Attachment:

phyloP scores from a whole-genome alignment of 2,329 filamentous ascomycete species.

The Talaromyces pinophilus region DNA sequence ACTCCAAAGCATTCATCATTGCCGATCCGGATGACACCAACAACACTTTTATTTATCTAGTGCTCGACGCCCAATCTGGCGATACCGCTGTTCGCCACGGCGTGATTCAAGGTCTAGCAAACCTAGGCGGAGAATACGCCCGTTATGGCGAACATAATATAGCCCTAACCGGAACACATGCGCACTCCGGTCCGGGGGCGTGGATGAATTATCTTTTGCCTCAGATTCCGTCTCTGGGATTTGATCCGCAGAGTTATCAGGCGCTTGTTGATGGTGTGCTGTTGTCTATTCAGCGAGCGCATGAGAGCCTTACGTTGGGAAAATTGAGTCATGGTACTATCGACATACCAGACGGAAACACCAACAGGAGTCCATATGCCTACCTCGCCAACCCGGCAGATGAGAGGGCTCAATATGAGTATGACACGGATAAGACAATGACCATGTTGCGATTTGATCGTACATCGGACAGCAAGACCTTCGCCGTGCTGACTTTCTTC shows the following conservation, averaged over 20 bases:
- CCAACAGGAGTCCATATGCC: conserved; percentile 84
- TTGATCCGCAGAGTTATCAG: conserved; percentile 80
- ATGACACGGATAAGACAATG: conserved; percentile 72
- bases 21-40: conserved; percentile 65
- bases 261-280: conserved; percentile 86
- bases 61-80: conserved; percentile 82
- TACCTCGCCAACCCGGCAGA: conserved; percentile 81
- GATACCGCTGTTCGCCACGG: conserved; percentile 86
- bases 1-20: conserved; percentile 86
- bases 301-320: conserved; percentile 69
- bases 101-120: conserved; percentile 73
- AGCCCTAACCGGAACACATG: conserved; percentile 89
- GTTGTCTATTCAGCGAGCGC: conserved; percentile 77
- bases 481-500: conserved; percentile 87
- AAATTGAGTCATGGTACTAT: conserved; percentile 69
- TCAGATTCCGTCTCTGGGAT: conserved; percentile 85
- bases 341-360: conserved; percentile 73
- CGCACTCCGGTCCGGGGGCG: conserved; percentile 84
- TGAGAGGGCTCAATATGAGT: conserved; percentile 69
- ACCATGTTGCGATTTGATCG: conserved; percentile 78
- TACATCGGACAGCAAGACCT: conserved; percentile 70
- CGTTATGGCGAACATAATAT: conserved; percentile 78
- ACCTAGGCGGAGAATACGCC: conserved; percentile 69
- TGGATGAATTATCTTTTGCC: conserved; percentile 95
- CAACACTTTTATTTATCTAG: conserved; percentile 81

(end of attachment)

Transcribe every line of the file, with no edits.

phyloP scores from a whole-genome alignment of 2,329 filamentous ascomycete species.

The Talaromyces pinophilus region DNA sequence ACTCCAAAGCATTCATCATTGCCGATCCGGATGACACCAACAACACTTTTATTTATCTAGTGCTCGACGCCCAATCTGGCGATACCGCTGTTCGCCACGGCGTGATTCAAGGTCTAGCAAACCTAGGCGGAGAATACGCCCGTTATGGCGAACATAATATAGCCCTAACCGGAACACATGCGCACTCCGGTCCGGGGGCGTGGATGAATTATCTTTTGCCTCAGATTCCGTCTCTGGGATTTGATCCGCAGAGTTATCAGGCGCTTGTTGATGGTGTGCTGTTGTCTATTCAGCGAGCGCATGAGAGCCTTACGTTGGGAAAATTGAGTCATGGTACTATCGACATACCAGACGGAAACACCAACAGGAGTCCATATGCCTACCTCGCCAACCCGGCAGATGAGAGGGCTCAATATGAGTATGACACGGATAAGACAATGACCATGTTGCGATTTGATCGTACATCGGACAGCAAGACCTTCGCCGTGCTGACTTTCTTC shows the following conservation, averaged over 20 bases:
- CCAACAGGAGTCCATATGCC: conserved; percentile 84
- TTGATCCGCAGAGTTATCAG: conserved; percentile 80
- ATGACACGGATAAGACAATG: conserved; percentile 72
- bases 21-40: conserved; percentile 65
- bases 261-280: conserved; percentile 86
- bases 61-80: conserved; percentile 82
- TACCTCGCCAACCCGGCAGA: conserved; percentile 81
- GATACCGCTGTTCGCCACGG: conserved; percentile 86
- bases 1-20: conserved; percentile 86
- bases 301-320: conserved; percentile 69
- bases 101-120: conserved; percentile 73
- AGCCCTAACCGGAACACATG: conserved; percentile 89
- GTTGTCTATTCAGCGAGCGC: conserved; percentile 77
- bases 481-500: conserved; percentile 87
- AAATTGAGTCATGGTACTAT: conserved; percentile 69
- TCAGATTCCGTCTCTGGGAT: conserved; percentile 85
- bases 341-360: conserved; percentile 73
- CGCACTCCGGTCCGGGGGCG: conserved; percentile 84
- TGAGAGGGCTCAATATGAGT: conserved; percentile 69
- ACCATGTTGCGATTTGATCG: conserved; percentile 78
- TACATCGGACAGCAAGACCT: conserved; percentile 70
- CGTTATGGCGAACATAATAT: conserved; percentile 78
- ACCTAGGCGGAGAATACGCC: conserved; percentile 69
- TGGATGAATTATCTTTTGCC: conserved; percentile 95
- CAACACTTTTATTTATCTAG: conserved; percentile 81